Throughout this document the generic term flute may be taken to
include recorders and whistles, Many reed instruments may benefit
from these techniques, if in doubt contact the maker.
The instrument maker dries the wood before making your instrument to avoid distortion or cracking during the manufacturing process. When you start to play you introduce moisture from your breath into the bore of the instrument. The playing in period allows this moisture to permeate slowly through the wall of the instrument until an even moisture content is reached throughout its thickness. If you ignore this vital procedure then the damp wood on the inside will expand while the dry wood on the outside will not and, like an unpricked sausage it will burst!
Oil the instrument before playing it for the first time. (see oiling)
It will then be safe to play for as long as you like. Play your
instrument regularly, if you do not and it dries out over a period
of several weeks it will need playing in again. This should not be
seen as particularly onerous, or reason not to buy a wooden
instrument as it does not have to be you who plays it, anybody's
breath will do, nor does it matter if you miss a day or three, a
little bit of spit goes a long long way.
Cut up pieces of lint free cloth (old tee shirts are best) into small squares which can be threaded through the loop in the wire. This gives you the chance to change to a fresh piece if you need to have a second wipe through and to change again for oiling.
1. To retard the ingress of moisture from your breath, inside the instrument, especially in the areas where end grain is exposed such as shoulders in sockets and on tennons, and in tone holes.
2. The oil will enhance the surface of the wood, on the inside of the instrument, which improves the internal resonance of the instrument to the degree that both tonal quality and pitch are affected quite noticeably.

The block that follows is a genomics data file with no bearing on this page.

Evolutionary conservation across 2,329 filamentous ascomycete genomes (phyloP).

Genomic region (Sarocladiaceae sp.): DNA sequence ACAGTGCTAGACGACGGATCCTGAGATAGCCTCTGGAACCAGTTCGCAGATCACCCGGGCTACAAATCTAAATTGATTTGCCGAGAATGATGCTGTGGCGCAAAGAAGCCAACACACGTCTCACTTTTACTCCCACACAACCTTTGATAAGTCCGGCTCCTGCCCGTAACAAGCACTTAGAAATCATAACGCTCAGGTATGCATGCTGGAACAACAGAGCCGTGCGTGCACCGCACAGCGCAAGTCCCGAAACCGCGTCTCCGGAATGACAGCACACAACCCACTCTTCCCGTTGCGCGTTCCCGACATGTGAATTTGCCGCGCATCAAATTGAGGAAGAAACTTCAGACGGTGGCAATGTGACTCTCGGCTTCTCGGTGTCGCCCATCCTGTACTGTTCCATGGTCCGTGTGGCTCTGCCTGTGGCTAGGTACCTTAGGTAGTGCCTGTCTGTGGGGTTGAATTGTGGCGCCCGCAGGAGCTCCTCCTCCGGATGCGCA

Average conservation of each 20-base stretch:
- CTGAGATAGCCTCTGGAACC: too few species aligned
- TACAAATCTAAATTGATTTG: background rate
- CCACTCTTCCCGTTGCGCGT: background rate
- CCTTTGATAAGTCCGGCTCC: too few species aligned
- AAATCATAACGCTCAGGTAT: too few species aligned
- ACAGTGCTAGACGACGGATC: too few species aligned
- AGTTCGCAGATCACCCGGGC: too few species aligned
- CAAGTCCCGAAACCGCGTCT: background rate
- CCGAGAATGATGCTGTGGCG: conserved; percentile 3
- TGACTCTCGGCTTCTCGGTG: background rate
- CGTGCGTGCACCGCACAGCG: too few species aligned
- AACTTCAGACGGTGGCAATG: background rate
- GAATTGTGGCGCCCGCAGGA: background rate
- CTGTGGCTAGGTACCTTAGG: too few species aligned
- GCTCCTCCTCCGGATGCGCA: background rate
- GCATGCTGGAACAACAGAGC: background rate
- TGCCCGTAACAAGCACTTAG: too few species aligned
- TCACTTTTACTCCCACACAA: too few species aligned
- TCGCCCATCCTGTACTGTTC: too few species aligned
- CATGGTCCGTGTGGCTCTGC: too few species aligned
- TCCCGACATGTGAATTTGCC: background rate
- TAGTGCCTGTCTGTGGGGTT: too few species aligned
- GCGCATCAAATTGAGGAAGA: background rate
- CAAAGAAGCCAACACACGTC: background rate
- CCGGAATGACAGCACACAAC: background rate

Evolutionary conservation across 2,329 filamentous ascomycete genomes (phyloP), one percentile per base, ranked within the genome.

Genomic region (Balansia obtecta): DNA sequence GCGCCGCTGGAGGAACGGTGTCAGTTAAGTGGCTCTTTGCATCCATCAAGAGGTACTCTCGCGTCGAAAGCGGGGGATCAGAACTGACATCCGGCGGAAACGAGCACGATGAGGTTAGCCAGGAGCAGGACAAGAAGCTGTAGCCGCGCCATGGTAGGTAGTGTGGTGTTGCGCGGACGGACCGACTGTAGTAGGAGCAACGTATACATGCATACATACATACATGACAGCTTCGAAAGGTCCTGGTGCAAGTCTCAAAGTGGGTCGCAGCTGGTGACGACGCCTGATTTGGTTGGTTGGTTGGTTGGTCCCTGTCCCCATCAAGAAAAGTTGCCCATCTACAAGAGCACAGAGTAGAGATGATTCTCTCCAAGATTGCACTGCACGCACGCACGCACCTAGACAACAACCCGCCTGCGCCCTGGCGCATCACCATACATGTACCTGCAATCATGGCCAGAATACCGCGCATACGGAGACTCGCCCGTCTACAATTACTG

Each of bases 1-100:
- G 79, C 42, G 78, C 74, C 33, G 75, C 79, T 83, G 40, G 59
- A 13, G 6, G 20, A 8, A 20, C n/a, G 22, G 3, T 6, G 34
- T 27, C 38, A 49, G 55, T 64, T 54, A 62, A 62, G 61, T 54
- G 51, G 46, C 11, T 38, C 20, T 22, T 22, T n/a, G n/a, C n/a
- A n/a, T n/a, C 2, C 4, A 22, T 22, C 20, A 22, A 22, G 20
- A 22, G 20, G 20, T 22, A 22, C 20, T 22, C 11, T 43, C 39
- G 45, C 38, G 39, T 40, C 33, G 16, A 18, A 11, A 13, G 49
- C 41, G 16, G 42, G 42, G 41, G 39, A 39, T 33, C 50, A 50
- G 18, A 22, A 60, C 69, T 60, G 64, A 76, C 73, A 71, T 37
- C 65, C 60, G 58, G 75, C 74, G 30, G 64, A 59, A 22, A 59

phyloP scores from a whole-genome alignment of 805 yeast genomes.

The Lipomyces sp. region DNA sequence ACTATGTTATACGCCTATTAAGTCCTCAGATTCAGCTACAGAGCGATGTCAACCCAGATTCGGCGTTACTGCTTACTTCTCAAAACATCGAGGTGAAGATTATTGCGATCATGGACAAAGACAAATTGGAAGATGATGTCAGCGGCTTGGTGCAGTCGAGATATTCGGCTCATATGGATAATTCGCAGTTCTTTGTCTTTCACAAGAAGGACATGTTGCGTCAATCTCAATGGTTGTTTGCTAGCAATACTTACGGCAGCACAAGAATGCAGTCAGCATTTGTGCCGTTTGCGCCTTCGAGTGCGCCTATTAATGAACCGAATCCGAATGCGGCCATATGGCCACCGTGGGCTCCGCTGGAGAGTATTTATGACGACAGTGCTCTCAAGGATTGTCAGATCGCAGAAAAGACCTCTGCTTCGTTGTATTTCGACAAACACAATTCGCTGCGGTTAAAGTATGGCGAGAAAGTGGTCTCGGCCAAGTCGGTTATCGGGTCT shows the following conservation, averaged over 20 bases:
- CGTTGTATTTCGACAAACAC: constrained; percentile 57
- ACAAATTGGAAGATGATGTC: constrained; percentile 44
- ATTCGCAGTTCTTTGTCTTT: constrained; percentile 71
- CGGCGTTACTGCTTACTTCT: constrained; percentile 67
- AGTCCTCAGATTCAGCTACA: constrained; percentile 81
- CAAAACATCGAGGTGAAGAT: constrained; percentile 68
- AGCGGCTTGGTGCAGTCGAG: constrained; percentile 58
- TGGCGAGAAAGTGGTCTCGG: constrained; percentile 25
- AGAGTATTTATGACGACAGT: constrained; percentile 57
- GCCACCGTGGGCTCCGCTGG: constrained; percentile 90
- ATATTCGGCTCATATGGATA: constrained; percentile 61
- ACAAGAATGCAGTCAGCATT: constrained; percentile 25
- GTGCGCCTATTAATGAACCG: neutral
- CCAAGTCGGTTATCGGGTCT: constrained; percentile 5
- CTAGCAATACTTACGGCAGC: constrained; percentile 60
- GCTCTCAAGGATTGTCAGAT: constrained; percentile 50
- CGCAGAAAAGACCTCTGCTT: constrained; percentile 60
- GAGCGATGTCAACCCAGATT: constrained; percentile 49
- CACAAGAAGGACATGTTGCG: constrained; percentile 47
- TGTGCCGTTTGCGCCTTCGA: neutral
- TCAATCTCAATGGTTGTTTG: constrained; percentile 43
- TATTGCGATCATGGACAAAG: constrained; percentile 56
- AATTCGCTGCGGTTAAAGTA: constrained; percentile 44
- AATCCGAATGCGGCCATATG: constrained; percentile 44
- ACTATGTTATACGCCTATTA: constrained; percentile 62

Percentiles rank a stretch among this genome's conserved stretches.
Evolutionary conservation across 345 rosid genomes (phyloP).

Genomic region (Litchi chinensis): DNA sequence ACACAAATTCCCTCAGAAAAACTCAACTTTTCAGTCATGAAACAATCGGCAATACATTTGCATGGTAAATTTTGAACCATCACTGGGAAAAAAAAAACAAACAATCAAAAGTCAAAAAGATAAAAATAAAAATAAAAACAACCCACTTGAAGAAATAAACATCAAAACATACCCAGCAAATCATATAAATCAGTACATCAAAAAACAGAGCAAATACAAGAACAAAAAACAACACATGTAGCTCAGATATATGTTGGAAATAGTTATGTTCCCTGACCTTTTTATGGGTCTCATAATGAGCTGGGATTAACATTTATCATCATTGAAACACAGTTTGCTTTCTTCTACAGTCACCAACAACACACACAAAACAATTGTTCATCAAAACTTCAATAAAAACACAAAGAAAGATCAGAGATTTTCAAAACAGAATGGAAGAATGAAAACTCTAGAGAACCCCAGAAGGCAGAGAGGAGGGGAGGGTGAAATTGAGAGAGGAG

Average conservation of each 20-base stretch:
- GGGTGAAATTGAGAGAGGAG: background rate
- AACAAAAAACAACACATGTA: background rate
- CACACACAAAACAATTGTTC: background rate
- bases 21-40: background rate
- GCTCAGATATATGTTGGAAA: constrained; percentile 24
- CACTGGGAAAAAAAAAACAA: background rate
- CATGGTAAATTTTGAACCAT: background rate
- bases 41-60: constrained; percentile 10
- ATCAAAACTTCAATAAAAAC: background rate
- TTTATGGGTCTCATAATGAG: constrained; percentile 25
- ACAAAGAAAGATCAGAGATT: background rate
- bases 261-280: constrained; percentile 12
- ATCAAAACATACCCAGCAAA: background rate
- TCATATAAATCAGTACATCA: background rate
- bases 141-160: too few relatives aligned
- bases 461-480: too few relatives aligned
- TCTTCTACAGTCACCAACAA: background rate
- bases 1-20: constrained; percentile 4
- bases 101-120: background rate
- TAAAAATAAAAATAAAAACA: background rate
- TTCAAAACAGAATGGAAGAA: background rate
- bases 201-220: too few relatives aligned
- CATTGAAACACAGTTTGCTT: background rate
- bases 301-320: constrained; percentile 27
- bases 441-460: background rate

Do not get oil on the moving parts such as tuning slides and keypads or your instrument may suffer a seizure, requiring careful freeing up to avoid damage.
Use a wire rod as shown in DRYING with a clean piece of cloth, dipped in oil and the drips shaken off. Wipe up and down the bore two or three times until, when held up to the light it appears uniformly wet and shiny. Use the same cloth and wipe carefully in the tone holes, embouchure on transverse flutes, the surfaces of the ramp on whistles and recorders and also the ends of all the joints not forgetting the exposed shoulders inside sockets. After oiling the head joints of recorders or whistles should be stood vertically to ensure that any drips of oil drain away from the windway. Cotton buds may be useful in applying oil and in removing any excess from tone holes etc.
You can use oil or a good quality furniture polish on the outside of
Keywork hinge points and the rubbing areas of springs will also benefit from the addition of a little silicone grease but some dismantling may be required to get it in the right place, alternatively tiny amounts of sewing machine oil applied with the eye end of a needle will find their way in.
Put plenty of time aside for this job as it is slow and laborious and as with all jobs if it is worth doing it is worth doing well!